Three Adventure Travel Musts on Mexico’s Yucatan Peninsula


Mexico Holds a Special Place in My Heart

Author_Heidi_Siefkas_Three_Adventure_Yucatan_MexicoMy first international trip as a young child was to Mexico. That trip is the reason that I have a case of severe wanderlust. It was also the experience that forced me to learn Spanish, live in Spain for two years, and eventually become bilingual. For this, Mexico has a special place in my heart.

Fortunately, I have had many return trips to Mexico, ranging from family trips, cruises, and even Spring Break nearly twenty+ years ago. Over the last year, I have been able to visit one of my favorite regions of Mexico, which is the Yucatan Penisula. I suggest you grab a cup of coffee, tea, or perhaps a margarita to read about these three adventure travel activities on the Yucatan Penisula.

Three Adventure Travel Musts on Mexico’s Yucatan Penisula

Author_Heidi_Siefkas_at_Rio_Secreto_Yucatan_MexicoRio Secreto

The best way that I can describe this adventure is as an active visit to one of Mother Nature’s underground museums. At Rio Secreto, I had the opportunity to explore an underground freshwater river and the miles of caves. The water was quite chilly, but the team at Rio Secreto provided the wetsuit, helmet, light, and water shoes. Most of the water is waist deep; so, this adventure can be for the non-swimmers and athletes alike. If you would like to learn more about this aquatic adventure on the Yucatan, visit Rio Secreto.



Tulum (meaning wall) was my first Mayan ruin visit. During which, I was awed by the discoveries of the Mayans (2000 BC to 1500 AD): written language, calendar, the concept of zero, and of course CHOCOLATE. Plus, I have to bow to a culture that builds a ceremonial city by the beach. Isn’t everything better by the beach? I think so. To learn more about Tulum and Mayan Culture, here.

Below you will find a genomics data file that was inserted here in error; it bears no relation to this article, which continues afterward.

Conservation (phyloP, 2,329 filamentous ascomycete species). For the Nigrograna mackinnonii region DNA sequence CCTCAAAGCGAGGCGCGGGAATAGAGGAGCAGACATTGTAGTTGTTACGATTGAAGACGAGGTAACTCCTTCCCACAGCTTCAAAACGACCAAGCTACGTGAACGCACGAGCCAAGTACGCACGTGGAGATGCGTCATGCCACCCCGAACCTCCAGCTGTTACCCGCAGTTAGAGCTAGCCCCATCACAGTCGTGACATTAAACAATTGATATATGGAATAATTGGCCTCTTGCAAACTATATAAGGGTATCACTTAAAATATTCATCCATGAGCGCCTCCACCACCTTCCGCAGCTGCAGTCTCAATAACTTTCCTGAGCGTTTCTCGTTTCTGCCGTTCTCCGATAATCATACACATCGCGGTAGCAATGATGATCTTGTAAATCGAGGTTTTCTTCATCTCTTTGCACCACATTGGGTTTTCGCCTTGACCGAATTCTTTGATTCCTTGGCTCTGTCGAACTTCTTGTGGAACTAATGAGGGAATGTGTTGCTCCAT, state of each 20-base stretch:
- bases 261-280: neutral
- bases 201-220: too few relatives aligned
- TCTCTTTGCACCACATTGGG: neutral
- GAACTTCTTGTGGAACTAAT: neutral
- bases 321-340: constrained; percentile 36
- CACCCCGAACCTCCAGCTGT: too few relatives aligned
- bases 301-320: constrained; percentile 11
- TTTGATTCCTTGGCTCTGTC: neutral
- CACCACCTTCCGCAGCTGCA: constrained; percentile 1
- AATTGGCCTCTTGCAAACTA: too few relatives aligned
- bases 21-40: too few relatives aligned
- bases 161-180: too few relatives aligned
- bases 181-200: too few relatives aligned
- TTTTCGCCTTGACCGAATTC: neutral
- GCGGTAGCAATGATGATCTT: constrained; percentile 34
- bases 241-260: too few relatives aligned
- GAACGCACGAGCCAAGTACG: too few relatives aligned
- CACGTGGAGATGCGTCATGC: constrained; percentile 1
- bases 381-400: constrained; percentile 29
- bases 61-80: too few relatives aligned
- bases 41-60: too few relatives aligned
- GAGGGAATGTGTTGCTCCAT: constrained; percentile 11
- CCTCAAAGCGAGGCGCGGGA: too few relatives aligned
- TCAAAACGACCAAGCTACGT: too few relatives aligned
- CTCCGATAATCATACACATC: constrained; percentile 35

Chichen Itza

I would say a trip to the Yucatan would not be complete without an adventure to Chichen Itza, which is one of the new wonders of the world. Chichen Itza (mouth of the well at the freshwater cenote of Itza) was an intellectual city of thirty thousand scholars with its height from 600-900 AD. The marvelous pyramid in the picture is El Castillo (Castle) of Kulkulkan (a god symbolized by a feathered serpent). This pyramid is the Mayan calendar with ninety-one steps on all four sides, for the four seasons, and one step at the top to make three-hundred and sixty-five days. My travel tips for Chichen Itza: walk fast by the vendors, go early morning to avoid crowds and sun, and bring a big umbrella or big hat for shade. Learn more about this new wonder of the world here.

As always, here’s to looking up!


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